By STEVE LOHR
INNOVATION - the tricky, many-step process by which ideas become products and services - has typically been seen, studied and celebrated at the micro level, as a pursuit for entrepreneurs and clever companies.
But governments are increasingly wading into the innovation game, declaring innovation agendas and appointing senior innovation officials. The impetus comes from two fronts: daunting challenges in fields like energy, the environment and health care that require collaboration between the public and private sectors; and shortcomings of traditional economic development and industrial policies.
Innovation policy, to be sure, is an emerging discipline. It lacks crisp definitions or metrics. The most explicit embrace of it has been outside the United States, though the Obama administration is taking some initial steps. Its new budget directs the Bureau of Economic Analysis to develop statistics that "uniquely measure the role of innovation" in the economy. And the government's new chief technology officer, Aneesh Chopra, speaks of building "innovation platforms" to spur growth.
The rising worldwide interest in innovation policy represents the search to answer an important question: What is the appropriate government role in creating industries and jobs in today's high-technology, global economy?
That central issue animated much of the discussion at an unusual gathering earlier this month at a lodge north of San Francisco. This invitation-only affair was organized and moderated by John Kao, a former professor at Harvard Business School and founder of the Large Scale Innovation.
A few speakers covered big-think issues like climate-altering geoengineering and water-management technologies. But the main participants were innovation-policy practitioners from nine countries: Australia, Brazil, Britain, Chile, Colombia, Finland, India, Norway and Singapore.
The meeting offered a window onto the state of innovation policy - how it is being defined, and what countries are doing. Above all, innovation policy is an attempt to bring some coordination to often disparate government initiatives in scientific research, education, business incentives, immigration and even intellectual property.
"It's about setting an agenda and helping build a portfolio of skills that let an economy and a society move forward in smarter, faster ways," Mr. Kao said.
Yet if the reach of innovation policy is broad, the attendees agreed, it is best done with a lighter touch than industrial policies of the past, which often focused on specific companies for government support. They used metaphors like "impresario" and "orchestra conductor" to describe government's role. The ideal, they said, is "stewardship," not command and control.
In Britain, a national innovation agenda is beginning to take shape with policy documents and the creation of a Department for Business, Innovation and Skills. "We're determined not to second-guess the future by trying to pick winners and losers," said Philip Rycroft, a senior government official overseeing innovation policy. "But we do think government can create the conditions so that new industries can rise more easily."
Finland has long taken a comprehensive approach to innovation policy, investing in areas as varied as an outstanding national education system and high-speed Internet connections for its residents. It has also produced a power in the cellphone industry, Nokia.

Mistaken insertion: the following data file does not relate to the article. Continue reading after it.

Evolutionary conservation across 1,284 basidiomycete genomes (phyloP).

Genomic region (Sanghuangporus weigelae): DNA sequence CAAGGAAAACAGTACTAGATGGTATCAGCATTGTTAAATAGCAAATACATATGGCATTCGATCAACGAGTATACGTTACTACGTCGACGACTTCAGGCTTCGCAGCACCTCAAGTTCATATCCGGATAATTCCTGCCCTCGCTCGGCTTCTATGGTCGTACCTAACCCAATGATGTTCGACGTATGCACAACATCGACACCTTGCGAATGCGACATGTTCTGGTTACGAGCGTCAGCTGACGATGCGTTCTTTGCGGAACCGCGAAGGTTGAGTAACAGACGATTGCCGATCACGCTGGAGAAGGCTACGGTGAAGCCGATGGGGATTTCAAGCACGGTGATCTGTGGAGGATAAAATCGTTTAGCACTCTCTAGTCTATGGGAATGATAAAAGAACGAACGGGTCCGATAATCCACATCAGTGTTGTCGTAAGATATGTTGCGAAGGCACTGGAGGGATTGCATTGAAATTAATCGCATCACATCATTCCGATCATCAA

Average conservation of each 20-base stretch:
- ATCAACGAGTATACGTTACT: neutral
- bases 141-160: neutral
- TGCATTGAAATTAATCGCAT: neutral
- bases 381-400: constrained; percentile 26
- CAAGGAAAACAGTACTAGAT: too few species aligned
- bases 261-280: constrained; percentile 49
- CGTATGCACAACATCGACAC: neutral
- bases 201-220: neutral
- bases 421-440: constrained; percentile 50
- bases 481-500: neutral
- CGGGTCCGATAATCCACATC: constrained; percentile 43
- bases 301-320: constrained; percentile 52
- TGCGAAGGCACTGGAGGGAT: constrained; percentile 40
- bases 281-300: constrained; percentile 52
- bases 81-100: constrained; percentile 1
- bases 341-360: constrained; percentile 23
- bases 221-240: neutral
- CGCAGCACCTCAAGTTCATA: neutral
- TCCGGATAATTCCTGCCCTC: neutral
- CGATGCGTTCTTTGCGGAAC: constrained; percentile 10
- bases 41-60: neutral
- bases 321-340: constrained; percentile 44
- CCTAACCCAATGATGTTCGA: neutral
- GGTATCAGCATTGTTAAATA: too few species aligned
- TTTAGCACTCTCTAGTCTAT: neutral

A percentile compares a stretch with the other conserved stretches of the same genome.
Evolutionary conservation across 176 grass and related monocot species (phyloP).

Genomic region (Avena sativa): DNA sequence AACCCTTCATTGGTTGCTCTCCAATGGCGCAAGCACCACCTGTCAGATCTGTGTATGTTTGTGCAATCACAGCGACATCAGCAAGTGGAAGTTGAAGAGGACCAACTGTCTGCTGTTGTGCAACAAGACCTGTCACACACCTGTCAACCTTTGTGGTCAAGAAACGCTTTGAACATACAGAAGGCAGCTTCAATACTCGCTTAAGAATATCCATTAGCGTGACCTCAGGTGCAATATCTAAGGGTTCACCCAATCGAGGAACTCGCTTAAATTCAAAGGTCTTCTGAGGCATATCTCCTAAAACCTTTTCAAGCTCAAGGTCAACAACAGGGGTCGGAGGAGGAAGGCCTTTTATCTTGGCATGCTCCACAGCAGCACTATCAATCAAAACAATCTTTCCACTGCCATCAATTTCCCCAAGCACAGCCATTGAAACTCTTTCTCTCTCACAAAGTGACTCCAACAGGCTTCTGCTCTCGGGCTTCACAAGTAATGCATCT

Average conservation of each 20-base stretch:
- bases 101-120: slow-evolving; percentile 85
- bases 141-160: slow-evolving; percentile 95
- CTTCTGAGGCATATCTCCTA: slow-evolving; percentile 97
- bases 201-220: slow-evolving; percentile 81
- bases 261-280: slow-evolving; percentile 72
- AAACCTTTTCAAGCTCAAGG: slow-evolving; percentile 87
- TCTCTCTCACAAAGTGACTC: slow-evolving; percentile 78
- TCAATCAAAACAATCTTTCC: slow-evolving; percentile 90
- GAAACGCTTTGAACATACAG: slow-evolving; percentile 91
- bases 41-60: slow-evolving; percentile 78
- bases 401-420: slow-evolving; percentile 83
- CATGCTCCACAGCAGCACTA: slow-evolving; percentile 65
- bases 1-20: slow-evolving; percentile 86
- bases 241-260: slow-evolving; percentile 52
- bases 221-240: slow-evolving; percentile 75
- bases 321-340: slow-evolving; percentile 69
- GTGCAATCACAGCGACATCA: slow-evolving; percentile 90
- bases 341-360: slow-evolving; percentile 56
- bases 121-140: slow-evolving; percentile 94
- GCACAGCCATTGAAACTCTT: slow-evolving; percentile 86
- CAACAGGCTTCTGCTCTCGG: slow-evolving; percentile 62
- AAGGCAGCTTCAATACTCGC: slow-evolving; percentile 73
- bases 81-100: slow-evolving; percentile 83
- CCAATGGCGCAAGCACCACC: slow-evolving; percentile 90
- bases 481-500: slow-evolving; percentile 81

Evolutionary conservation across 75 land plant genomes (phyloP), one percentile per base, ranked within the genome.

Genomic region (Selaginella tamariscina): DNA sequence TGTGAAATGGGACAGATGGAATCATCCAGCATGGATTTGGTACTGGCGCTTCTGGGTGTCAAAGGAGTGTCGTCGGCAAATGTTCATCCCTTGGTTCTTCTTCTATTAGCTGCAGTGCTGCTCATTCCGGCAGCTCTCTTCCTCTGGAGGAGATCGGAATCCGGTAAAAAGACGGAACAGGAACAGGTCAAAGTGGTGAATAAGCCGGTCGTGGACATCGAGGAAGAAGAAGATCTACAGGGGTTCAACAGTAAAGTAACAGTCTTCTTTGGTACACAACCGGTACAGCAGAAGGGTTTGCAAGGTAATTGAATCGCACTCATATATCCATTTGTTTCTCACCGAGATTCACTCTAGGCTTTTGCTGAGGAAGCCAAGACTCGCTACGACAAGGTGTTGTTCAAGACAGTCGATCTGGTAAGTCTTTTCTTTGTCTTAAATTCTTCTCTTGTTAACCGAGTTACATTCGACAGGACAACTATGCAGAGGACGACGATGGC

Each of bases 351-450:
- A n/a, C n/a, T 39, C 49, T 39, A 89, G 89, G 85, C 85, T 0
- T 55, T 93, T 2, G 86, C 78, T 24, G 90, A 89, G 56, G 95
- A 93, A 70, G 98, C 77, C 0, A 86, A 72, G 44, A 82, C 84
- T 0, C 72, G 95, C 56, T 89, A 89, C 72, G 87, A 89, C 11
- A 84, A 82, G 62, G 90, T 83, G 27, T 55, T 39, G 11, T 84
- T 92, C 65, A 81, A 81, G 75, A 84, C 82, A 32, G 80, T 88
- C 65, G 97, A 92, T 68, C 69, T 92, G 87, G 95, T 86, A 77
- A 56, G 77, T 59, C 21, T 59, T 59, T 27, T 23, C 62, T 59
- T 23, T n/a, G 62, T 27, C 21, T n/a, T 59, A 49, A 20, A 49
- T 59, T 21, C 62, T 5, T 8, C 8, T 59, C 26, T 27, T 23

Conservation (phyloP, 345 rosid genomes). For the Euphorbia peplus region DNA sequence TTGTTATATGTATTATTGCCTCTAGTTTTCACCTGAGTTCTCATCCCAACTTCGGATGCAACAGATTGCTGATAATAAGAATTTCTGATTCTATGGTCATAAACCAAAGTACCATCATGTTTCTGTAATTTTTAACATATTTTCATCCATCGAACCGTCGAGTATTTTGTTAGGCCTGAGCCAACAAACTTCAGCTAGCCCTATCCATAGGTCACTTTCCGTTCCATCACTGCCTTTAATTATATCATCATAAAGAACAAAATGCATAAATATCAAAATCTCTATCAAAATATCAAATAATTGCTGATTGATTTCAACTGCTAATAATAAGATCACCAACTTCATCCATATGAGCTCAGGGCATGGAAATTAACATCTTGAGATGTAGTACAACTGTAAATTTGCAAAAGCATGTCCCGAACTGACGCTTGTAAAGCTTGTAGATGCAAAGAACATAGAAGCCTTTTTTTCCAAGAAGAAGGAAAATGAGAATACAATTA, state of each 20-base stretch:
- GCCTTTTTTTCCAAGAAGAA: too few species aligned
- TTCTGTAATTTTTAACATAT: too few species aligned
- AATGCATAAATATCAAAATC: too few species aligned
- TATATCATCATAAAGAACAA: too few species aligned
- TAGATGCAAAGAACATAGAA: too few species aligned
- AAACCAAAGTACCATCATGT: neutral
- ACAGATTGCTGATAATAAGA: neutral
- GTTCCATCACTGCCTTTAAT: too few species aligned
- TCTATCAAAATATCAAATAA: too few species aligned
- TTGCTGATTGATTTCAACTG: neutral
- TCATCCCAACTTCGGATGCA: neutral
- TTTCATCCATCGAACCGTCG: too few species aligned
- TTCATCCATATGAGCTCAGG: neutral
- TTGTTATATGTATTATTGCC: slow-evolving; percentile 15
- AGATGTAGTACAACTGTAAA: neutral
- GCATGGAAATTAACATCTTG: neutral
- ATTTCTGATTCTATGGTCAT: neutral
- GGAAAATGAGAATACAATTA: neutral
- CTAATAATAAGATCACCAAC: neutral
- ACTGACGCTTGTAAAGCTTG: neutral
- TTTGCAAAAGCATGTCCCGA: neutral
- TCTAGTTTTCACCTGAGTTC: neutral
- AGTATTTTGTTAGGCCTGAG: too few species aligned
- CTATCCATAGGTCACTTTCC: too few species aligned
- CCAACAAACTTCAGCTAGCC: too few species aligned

But Mikko Kosonen, president of the Finnish Innovation Fund, a public investment fund, says Finland now needs an "innovation policy 2.0" to climb the economic ladder to remain competitive. "We see value migrating to software and services," he explained.
The country has the second-fastest-aging society in the world, after Japan, and its health care costs are rising rapidly. To turn that challenge into a growth engine, Finland intends to become a global leader in developing software and services for medical monitoring and preventive health services. "We think well-being services are the next big opportunity for Finland," said Mr. Kosonen, a former senior executive at Nokia.
Other governments are also focusing on targets of potential advantage. In Australia, the government is looking to nurture industries that arise from its harsh climate and a scattered population. So research centers are working to improve strains of drought-resistant wheat and cotton for export as adaptive technologies to cope with climate change, said Terry Cutler, who recently headed a government-appointed expert panel on innovation in Australia. And Boeing last year selected Australia as the location for a Phantom Works lab for developing unmanned aircraft, he said.
"Test flights don't bump into things," he said. "Sparsity can be a global competitive advantage."
In India, the government and industry have financed research into products and services that reverse the traditional pattern of innovation flowing gradually from wealthy nations to the rest of the world, said R. A. Mashelkar, chairman of the country's National Innovation Foundation. Early evidence of the trend, he said, includes the $2,000 Nano automobile, and low-cost drugs for tuberculosis and psoriasis.
"If you make something for the rich, the poor cannot afford it," Mr. Mashelkar said. "But if you design for the poor, everyone can afford it."
CLEARLY, the innovation meeting in California was a gathering of enthusiasts. One view not heard was that innovation policy itself is a mistake - government meddling in decisions best left to the marketplace - as free-market purists contend.
Lars Aukrust, executive director for innovation at the Research Council of Norway, answered that criticism by comparing a nation with a large corporation. "If you are going to run a big company," he said, "are you going to leave it all to serendipity or make some strategic choices?"
"Innovation policy is a probability game," Mr. Aukrust added. "You can improve the odds of success."